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Since 1st March, 1999
 
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Science in action

Every year many lives are lost in accidents at unmanned railway level crossings. These lives could be saved if the Indian Railways adopted a simple innovation envisaged by a Class IX student. Ajit Kumar Choubey from the Bhumihar Brahmin High School in Buxar, Bihar, demonstrated his model of a railway track made out of used ballpoint pens at the 38th Eastern India Science Fair held at the Birla Industrial & Technological Museum (BITM) in Calcutta last week.

“This is a simple circuit which gets closed when the train approaches the crossing and it opens as soon as the train passes by,” he explained enthusiastically as his proud father looked on. Arvind Choubey said his son had been creating things out of waste materials ever since he was six.

BITM director S.K. Emdadul Islam stressed that the fair served as a platform for innovative children who created models or came up with ideas of scientific and technological solutions to their day-to-day problems. It sought to encourage hands-on learning and link science with real-life situations. “Although the country churns out lakhs of graduates in science and engineering, very few are really employable as they don’t have the skills to solve real-life problems. However, we have children from remote villages who have the ability to apply common sense for the benefit of society,” he said.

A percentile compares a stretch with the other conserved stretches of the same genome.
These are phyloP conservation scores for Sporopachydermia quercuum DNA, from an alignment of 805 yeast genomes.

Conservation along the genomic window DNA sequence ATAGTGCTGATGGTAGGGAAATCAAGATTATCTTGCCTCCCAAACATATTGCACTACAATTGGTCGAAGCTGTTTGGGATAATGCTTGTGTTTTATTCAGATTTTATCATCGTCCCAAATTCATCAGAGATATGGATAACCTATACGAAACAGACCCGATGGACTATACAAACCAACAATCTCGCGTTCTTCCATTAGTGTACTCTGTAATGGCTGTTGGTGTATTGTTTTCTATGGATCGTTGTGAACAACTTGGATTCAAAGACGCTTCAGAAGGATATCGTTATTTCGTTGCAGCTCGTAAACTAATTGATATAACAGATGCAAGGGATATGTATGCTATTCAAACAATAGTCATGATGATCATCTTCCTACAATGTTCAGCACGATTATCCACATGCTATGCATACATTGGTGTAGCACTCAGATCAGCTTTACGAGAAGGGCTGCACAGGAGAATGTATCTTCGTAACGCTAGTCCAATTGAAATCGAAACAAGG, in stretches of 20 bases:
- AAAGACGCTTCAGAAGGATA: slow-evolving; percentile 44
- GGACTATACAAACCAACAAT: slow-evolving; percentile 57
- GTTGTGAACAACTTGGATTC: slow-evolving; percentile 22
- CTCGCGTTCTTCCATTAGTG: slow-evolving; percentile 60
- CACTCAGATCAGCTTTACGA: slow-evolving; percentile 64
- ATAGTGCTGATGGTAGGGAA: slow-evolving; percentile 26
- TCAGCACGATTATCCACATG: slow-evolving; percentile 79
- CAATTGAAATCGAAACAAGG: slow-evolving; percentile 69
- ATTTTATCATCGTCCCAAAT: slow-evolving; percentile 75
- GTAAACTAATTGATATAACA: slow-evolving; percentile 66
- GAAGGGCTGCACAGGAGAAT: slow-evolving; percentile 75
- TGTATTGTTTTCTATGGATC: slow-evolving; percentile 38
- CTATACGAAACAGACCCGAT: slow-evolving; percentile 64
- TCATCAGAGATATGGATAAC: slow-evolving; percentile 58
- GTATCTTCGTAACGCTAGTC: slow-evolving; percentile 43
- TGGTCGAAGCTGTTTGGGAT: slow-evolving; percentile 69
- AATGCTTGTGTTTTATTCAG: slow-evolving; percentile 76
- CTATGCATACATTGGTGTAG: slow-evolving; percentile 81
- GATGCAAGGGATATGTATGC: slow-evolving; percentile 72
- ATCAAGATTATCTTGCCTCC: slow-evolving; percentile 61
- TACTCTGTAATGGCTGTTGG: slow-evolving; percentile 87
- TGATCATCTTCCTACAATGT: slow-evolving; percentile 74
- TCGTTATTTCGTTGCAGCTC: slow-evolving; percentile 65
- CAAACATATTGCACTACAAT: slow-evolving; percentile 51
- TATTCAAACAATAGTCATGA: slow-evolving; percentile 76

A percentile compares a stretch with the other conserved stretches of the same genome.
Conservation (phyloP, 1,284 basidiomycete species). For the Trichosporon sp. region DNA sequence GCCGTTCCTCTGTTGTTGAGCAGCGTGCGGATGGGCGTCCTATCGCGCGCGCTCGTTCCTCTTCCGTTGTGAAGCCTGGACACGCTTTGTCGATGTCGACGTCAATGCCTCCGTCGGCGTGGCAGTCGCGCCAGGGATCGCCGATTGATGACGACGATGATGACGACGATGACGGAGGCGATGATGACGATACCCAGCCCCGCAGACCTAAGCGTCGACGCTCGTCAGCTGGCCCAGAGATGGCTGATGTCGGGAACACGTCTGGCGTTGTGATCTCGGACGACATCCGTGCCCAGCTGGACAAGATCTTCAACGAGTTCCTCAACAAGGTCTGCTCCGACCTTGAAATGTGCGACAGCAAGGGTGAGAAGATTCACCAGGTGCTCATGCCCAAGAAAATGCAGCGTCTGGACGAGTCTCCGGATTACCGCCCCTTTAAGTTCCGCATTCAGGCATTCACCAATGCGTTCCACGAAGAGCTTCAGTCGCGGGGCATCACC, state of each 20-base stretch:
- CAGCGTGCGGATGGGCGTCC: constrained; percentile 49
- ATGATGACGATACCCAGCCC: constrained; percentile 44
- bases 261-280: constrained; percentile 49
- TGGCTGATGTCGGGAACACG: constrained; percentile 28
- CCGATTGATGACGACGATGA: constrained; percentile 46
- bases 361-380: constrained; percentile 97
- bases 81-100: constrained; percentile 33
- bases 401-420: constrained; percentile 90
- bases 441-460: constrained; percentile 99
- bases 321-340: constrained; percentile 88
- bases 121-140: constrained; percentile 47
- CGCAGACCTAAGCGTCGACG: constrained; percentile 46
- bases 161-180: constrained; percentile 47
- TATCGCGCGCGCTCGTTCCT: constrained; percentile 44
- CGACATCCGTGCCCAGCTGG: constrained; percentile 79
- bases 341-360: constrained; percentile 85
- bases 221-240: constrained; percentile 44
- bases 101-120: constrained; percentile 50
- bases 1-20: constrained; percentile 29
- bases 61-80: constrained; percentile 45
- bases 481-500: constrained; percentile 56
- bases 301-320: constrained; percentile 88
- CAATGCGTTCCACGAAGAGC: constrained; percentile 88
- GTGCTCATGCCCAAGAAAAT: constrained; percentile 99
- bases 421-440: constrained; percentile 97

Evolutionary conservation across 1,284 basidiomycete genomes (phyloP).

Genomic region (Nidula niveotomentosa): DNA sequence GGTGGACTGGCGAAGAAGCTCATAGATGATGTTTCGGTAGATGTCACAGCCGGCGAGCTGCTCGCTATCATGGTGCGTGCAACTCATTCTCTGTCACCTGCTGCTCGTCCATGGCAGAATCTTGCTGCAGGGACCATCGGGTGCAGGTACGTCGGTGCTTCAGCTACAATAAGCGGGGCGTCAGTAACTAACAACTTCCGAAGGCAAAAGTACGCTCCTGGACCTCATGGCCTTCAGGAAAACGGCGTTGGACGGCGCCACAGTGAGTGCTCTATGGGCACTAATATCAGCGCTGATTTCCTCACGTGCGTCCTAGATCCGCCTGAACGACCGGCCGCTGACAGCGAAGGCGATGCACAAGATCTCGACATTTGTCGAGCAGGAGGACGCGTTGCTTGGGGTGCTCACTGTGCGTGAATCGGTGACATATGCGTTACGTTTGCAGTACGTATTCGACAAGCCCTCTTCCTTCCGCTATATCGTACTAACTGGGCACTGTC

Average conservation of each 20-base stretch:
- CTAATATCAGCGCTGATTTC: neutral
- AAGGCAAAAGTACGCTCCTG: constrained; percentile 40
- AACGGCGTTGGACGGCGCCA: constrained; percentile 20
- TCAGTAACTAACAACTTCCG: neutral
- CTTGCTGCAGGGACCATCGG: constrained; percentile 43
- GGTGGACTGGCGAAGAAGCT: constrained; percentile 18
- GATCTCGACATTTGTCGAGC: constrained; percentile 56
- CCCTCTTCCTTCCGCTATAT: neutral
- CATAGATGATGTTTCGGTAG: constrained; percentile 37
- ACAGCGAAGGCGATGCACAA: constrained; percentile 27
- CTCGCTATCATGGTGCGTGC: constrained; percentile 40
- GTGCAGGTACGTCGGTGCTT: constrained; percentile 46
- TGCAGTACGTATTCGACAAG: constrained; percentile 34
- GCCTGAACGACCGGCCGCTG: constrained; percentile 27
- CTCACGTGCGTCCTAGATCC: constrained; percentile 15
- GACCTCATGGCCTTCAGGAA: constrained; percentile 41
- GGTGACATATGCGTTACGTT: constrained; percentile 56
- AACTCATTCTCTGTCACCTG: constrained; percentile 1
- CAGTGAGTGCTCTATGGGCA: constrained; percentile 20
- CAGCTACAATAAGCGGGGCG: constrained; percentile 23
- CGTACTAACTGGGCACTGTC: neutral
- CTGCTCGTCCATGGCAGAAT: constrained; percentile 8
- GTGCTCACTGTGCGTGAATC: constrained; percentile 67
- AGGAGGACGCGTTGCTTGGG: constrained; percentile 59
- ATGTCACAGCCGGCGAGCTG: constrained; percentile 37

Choubey’s wasn’t, however, the only socially relevant innovation at the fair. There was also a fraud-resistant teller machine that could dispense food and other essential goods under the public distribution system. Swetapadma Mishra, a Class IX student from Indrapur, Odisha, designed a plywood box modelled on an automated teller machine (ATM) with two slots — one for a magnetic card (which can be recharged from the panchayat office) and another for 5-rupee coins.

The machine — named Anna Hazare Public Distribution System — dispensed kerosene from one outlet and solid goods (rice or sugar) from the other. “I have applied a wiper motor used in car windshields to dispense rice and a tiny pump to deliver kerosene,” explained Mishra who had valuable help from Shiba Shankar Sathua, a teacher at the Government High School, to build her dream machine.

Mishra won the Jagadish Chandra Bose Trophy, the first prize at the fair which was attended by 195 schools from 10 eastern states. Incidentally, Sundergarh is one of the few areas in the country where the public distribution system works well.

If Mishra tackled the national scourge of corruption, Puja Kumari Thakur, a Class 10 student of the State High School in Chaibasa, Jharkhand, had a solution for that other big problem — environmental degradation. “In the villages near my home, coal dust and iron ore fines, generated in the course of mining, are dumped. The remains of the minerals enter rivers and contaminate the water,” Thakur said. So she conjured up a novel brick constituted with iron fines, coal dust, cement and sand. It doesn’t need to be baked in a kiln —just drying the mixture in the sun for a week is enough.